The trunk of the 4Runner is roomy but deep, so the luggage slider is actually a handy element. It is strong enough to sit on as a bench as well.
We love the driving position and overall feel from behind the wheel. The 4Runner can really be chucked around through corners very happily, with its V6 engine loving a good redline scratch from hard throttle on-ramps.
With a five-speed automatic transmission and standard 4.0-liter V6 making 270-horsepower, the 2015 4Runner Trail Premium delivers a sprint pace of around 7.5-seconds to 60-mph. It feels quicker than any 4Runner in memory, with the Sport drive mode always keeping the truck ready to pounce on other traffic. In normal D mode, the 4Runner takes a heavier foot to make it downshift and dance.
On to the 4Runner’s party piece: its rockin’ chassis.
Truck frames are fantastic for towing, off-roading and overall weather-busting grip. But what downsides do they have?
Typically, they come with a bouncy ride that transfers sharp bump impacts into the cabin. They have also handled fast paved corners clumsily with lots of body roll and little playfulness.
The 4Runner Trail avoids both of these issues nicely thanks to the main option included on the test truck: the $1755 Kinetic Dynamic Suspension System. KDSS is an active decoupler of the anti-roll bars. This lets the 4Runner have a huge range of wheel travel off-road, yet be taut and sporty on the road.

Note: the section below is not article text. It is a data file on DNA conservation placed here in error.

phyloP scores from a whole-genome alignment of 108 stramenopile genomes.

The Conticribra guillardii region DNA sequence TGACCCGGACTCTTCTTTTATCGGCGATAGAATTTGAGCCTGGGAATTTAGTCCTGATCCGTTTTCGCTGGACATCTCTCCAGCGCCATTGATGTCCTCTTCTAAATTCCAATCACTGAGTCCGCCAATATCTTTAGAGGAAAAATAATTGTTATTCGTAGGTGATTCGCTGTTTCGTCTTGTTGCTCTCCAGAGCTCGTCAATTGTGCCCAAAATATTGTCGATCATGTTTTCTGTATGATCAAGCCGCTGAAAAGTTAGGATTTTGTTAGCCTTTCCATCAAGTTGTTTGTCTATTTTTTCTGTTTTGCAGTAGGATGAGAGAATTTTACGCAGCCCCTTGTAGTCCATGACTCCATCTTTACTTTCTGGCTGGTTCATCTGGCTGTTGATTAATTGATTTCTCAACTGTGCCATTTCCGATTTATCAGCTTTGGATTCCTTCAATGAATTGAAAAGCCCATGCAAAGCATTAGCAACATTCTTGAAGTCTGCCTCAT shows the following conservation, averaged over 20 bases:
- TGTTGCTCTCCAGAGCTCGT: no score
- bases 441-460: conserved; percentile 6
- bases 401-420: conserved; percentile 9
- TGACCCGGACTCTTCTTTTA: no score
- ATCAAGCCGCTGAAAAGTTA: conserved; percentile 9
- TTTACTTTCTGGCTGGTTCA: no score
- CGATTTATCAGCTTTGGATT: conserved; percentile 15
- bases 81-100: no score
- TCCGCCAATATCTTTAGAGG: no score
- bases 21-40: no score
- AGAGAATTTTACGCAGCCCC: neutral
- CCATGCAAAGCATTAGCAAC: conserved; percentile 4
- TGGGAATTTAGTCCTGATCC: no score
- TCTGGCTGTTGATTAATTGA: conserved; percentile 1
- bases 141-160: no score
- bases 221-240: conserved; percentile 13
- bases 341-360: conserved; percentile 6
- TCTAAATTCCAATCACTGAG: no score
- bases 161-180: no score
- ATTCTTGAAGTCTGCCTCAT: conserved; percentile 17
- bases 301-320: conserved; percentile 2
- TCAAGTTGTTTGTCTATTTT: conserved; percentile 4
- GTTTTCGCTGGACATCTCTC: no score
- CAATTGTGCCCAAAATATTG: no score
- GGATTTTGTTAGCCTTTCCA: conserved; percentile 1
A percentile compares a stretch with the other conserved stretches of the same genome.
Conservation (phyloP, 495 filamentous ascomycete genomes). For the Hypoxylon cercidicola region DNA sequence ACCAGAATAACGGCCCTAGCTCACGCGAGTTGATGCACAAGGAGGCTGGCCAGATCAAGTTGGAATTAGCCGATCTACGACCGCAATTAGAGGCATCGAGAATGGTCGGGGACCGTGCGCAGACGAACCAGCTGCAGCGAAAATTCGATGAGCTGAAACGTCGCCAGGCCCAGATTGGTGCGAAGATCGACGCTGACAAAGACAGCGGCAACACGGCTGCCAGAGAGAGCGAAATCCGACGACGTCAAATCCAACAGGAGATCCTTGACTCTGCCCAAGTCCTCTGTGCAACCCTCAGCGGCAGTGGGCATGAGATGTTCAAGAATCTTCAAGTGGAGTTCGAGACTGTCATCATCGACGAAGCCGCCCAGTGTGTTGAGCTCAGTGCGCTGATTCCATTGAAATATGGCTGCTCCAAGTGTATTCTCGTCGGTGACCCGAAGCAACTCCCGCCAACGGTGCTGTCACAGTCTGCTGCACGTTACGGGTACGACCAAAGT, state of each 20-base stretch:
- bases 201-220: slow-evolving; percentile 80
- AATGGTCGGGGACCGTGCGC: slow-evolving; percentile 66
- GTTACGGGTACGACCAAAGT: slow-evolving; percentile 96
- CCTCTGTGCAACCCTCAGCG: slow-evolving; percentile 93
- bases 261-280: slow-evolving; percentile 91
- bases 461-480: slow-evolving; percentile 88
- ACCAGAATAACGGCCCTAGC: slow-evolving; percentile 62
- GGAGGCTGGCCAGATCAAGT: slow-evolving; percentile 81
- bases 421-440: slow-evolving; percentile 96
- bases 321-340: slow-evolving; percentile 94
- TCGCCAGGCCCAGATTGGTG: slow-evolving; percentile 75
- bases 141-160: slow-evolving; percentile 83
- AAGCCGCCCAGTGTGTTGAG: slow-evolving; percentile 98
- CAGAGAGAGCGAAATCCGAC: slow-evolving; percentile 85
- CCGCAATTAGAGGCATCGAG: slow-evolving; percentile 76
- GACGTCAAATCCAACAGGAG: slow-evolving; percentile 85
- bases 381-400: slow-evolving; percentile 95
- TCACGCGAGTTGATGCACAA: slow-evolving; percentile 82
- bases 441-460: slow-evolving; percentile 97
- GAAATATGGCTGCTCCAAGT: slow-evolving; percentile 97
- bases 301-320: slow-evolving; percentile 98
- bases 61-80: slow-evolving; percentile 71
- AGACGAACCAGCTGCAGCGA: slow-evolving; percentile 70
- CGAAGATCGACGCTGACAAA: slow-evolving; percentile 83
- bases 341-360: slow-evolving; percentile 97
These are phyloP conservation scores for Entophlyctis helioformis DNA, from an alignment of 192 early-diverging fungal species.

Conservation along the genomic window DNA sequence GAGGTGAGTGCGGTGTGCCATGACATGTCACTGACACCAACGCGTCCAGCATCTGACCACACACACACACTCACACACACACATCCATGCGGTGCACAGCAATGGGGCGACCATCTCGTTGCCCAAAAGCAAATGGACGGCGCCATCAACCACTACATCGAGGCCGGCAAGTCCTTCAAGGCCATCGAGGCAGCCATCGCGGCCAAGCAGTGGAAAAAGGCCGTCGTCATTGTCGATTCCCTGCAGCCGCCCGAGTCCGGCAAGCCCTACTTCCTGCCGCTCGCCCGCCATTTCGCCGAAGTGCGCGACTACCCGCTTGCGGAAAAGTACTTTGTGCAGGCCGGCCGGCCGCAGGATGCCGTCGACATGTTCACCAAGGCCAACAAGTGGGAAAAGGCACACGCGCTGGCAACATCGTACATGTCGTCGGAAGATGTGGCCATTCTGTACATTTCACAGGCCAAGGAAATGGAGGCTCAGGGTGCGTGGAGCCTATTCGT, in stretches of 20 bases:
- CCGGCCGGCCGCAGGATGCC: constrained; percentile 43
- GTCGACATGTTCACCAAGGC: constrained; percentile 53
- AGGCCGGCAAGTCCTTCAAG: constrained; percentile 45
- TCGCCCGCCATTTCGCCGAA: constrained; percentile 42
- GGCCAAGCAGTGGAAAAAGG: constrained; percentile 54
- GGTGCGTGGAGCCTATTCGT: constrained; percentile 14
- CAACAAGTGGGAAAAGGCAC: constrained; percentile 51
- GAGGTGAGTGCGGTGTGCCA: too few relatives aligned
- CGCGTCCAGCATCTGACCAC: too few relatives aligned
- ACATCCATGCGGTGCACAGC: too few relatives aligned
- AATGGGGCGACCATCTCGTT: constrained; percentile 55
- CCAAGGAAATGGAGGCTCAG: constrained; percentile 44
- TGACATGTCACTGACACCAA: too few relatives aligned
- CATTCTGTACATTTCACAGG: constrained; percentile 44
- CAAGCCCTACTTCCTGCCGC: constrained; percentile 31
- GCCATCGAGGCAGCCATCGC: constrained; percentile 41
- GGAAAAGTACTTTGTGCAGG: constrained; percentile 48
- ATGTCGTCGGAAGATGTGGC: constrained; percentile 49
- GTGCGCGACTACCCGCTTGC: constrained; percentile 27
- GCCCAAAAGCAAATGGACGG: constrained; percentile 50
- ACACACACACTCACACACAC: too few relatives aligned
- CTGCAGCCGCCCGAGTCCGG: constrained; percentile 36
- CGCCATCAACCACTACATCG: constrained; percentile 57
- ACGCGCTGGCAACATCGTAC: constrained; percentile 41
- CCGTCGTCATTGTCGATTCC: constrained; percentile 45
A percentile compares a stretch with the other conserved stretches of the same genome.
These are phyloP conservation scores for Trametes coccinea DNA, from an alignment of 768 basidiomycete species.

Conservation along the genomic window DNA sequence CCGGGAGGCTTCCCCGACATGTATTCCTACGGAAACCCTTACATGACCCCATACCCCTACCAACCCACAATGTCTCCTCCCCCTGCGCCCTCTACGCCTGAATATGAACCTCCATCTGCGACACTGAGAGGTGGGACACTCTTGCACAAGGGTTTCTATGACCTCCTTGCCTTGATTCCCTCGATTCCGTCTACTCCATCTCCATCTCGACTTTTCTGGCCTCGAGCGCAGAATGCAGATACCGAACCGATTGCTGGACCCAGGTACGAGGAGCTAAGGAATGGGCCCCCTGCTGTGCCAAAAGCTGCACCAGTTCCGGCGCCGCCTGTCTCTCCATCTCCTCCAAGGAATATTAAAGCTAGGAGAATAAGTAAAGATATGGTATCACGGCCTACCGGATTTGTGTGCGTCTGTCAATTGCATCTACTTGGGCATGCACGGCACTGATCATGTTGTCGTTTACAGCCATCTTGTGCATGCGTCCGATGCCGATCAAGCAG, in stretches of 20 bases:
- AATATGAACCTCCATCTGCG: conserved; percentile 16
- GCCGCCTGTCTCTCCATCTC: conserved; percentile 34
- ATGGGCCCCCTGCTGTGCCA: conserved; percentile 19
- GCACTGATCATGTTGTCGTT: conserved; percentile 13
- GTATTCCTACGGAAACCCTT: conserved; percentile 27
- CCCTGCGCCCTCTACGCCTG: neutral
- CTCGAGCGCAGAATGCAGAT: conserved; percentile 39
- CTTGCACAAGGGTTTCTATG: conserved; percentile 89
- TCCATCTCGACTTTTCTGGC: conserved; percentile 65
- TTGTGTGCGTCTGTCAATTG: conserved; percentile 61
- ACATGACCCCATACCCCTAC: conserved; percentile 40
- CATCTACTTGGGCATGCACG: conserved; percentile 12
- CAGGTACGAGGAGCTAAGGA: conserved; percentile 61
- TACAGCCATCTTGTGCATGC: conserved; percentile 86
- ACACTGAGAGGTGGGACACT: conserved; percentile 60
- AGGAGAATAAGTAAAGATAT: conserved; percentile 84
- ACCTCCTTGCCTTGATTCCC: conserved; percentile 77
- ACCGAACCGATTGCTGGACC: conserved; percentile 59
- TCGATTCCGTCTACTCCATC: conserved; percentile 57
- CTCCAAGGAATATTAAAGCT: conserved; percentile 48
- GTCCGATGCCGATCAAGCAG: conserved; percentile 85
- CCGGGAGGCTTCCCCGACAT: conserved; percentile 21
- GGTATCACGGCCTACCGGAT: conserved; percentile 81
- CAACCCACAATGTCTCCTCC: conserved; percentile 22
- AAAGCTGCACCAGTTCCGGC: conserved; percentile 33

The KDSS is one of the many 0ff-road tools in the 4Runner Trail’s backpack. A locking rear differential, part-time 4WD with A-TRAC, multi-terrain controls, crawl control and hill descent control. The header of the 4Runner behind the rear-view mirror ends up like a battle tank or heavy military vehicle….
Next to this OshKosh tanker, the 4Runner feels right at home. Even in its bright Barcelona Red, 4Runner Trail is clearly a truck that would be ideal for special ops.
KDSS – Does It Work?
So, does KDSS work? We did a few off-road driving sessions and are proud to report that the 4Runner made it through a series of 4-foot-deep holes easily.We broke the main rules of rock-hopping: never go alone and know the trails beforehand. We were solo and on uncharted territory. Make or brake time for the ‘Runner.
On the way into the woods, we left the 4Runner in 4-High with no terrain settings activated. The super-deep hole was passable, but only with big power to shove the nose up and out of the muck.
These were giant mud potholes that dumped the whole truck at a crazy angle while sinking a wheel down deep. To engage KDSS, you first put the 4Runner in 4-Low and activate the system via the headliner console. This hums a bit and de-couples the anti-roll bars, with the diff locking as you move forward a few feet.
On the way out of the woods, with KDSS on, you are limited in overall speeds because the 4-Low keeps the truck in first/second gear. Passing over logs and through the pits mentioned above, the 4Runner with KDSS active stayed more level overall as it sunk its tires down into the brown abyss. It also needed much less of a shove on the gas pedal to keep moving through the holes. An endorsement for KDSS. Makes 4Runner even more unstoppable.
Would be nicer if KDSS was able to engage in 4-High, however.
The 4Runner comes in four trims, with the base SR5 stickering at $33,210 and up to $41,400 for the Limited.
The test truck came in at just below $41,000 including destination charge.